Women should take responsibility
Re “The GOP’s war on birth control” (Editorials, July 12): It is so easy to point to the Republican Party as being the bad guy for not wanting to subsidize birth control for sexually active teens and others. The Republicans want you to take responsibility for your personal life; the Democrats want to take care of you from cradle to grave.
If someone really wants to be responsible about their sexual life, wouldn’t it make more sense to use a condom? Using a pill is not going to help from contracting a sexually transmitted disease. What’s more important? Responsibility and self-respect, or dependence?
Bernadette Hicks, Carmichael
What about the consequences?
Once again the not-so-Grand Old Party has declared war on America’s women. By trying to abolish or diminish the capability of Title X funds for birth control, STD education and women’s health issues, Republicans want to open Pandora’s box.
Couples will not suddenly stop having sex, which will result in more pregnancies without access to birth control. More pregnancies also mean more abortions, legal or otherwise. More babies for poor women will likely require more money for social welfare programs. Are the conservatives who oppose Title X ready to face these consequences? Or are they even thinking of what the ramifications of their actions will be? Or do they care?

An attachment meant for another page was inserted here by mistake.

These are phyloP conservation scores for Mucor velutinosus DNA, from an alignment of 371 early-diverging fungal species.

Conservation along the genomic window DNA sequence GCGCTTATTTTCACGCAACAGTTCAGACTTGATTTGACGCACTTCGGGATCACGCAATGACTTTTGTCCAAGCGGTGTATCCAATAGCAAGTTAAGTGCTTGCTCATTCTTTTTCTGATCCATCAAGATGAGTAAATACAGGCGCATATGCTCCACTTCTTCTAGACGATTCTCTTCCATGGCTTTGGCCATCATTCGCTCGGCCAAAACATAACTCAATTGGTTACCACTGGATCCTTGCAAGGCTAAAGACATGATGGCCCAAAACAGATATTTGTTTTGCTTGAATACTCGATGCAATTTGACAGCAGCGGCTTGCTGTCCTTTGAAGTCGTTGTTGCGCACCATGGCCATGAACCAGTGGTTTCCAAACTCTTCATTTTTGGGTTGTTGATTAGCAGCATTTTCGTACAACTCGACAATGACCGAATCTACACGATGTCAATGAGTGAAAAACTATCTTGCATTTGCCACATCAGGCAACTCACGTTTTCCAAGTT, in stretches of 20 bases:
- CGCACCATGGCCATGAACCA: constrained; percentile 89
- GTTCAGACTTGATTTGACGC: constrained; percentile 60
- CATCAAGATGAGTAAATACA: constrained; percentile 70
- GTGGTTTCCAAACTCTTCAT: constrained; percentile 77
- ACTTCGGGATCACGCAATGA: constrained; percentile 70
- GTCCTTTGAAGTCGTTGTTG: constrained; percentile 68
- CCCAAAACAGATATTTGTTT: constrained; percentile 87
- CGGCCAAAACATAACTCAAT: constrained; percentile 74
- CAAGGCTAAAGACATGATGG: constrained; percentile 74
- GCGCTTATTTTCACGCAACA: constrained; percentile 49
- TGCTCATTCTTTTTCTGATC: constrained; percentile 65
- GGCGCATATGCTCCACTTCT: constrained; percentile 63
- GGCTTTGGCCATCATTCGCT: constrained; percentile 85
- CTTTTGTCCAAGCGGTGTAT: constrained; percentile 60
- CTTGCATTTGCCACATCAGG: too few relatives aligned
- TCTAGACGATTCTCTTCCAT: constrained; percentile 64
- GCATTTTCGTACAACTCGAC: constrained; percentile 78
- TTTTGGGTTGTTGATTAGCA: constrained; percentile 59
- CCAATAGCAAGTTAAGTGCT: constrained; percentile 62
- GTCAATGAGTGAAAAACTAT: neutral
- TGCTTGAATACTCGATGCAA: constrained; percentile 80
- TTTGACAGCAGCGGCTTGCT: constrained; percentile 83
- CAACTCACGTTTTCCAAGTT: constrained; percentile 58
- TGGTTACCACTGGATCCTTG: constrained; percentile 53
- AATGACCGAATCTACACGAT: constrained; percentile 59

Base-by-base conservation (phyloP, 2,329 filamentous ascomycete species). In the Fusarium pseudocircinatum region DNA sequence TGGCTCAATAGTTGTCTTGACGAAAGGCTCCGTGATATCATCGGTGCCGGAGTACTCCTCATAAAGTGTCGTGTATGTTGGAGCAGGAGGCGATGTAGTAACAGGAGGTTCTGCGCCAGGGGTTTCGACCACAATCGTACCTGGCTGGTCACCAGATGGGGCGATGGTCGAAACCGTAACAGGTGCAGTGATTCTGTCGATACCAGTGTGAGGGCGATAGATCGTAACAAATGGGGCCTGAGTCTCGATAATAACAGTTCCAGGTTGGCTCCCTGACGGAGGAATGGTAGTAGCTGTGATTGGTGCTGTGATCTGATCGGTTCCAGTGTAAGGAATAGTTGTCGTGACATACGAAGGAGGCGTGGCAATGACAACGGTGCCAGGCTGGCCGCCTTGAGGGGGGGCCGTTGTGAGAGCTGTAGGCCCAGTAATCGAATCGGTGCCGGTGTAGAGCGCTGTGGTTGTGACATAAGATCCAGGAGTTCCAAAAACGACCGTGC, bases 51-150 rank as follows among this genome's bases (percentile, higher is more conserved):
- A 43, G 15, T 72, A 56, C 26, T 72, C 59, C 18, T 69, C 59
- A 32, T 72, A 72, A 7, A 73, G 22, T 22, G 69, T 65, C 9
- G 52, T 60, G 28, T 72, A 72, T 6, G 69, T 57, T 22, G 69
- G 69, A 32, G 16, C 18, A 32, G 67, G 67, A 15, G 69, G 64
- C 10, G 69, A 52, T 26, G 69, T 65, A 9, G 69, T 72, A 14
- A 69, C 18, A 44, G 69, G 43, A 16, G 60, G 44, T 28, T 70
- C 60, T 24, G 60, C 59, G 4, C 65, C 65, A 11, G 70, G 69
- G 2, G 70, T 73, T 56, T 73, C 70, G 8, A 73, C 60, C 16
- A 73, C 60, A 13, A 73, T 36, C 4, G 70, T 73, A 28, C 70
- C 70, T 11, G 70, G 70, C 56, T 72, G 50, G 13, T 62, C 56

Eileen Glaholt, Sacramento
Unwashed minds entitled to facts
Re “Conservatism hijacked By Republican Party extreme” (Forum, July 12): Alan Miller laments the contrast between William Buckley and “hate merchants” like Rush Limbaugh who have “hijacked the conservative movement.” How ironic that publisher Jack Fowler, Buckley’s National Review associate for three decades, stated that he liked Limbaugh. Indeed, the fact that Buckley’s study was a place he was “privileged to visit countless times” speaks to mutual admiration they held for each other.
In asserting that he “provokes” his students to challenge their assumptions about liberals and conservatives, Miller insists they consider a wide range of sources, including satirical shows on TV. To his students, I would put the question: Are any of Mark Levin’s critically acclaimed best-sellers defining conservatism and the unrelenting liberal efforts to undermine it on your recommended reading list? Or is Comedy Central presented as a more authoritative source of enlightenment for the “unwashed minds” that Buckley deplored?
James McCandless, Roseville
What’s the value of infrastructure?
Re “Drought is wake-up call for major changes” (Forum, July 12): It may come as a shock to Lester Snow, executive director of the California Water Foundation, but when it comes to the drought, California’s biggest problem is not infrastructure, it is the lack of water. Until and unless we reduce the amount of CO2 circulating in the atmosphere, we will be spending our money on endeavors whose effect will be essentially wasted.
David O Newell, Orangevale
Old South a slave society
Re “South Carolina heeds its better angels” (Viewpoints, July 12): Washington Post columnist Kathleen Parker wonders what “lasting effect” the “symbolic gesture” of South Carolina furling the Confederate flag will have. The shootings and reaction have generated much discussion about U.S. history.
Though a healthy dialogue, Parker made a glaring understatement when she said that “the Old South ... did, in fact, include human bondage.” While this should be obvious, it begs the question of slavery’s scope. Historians today distinguish between “societies with slavery” and “slave societies.”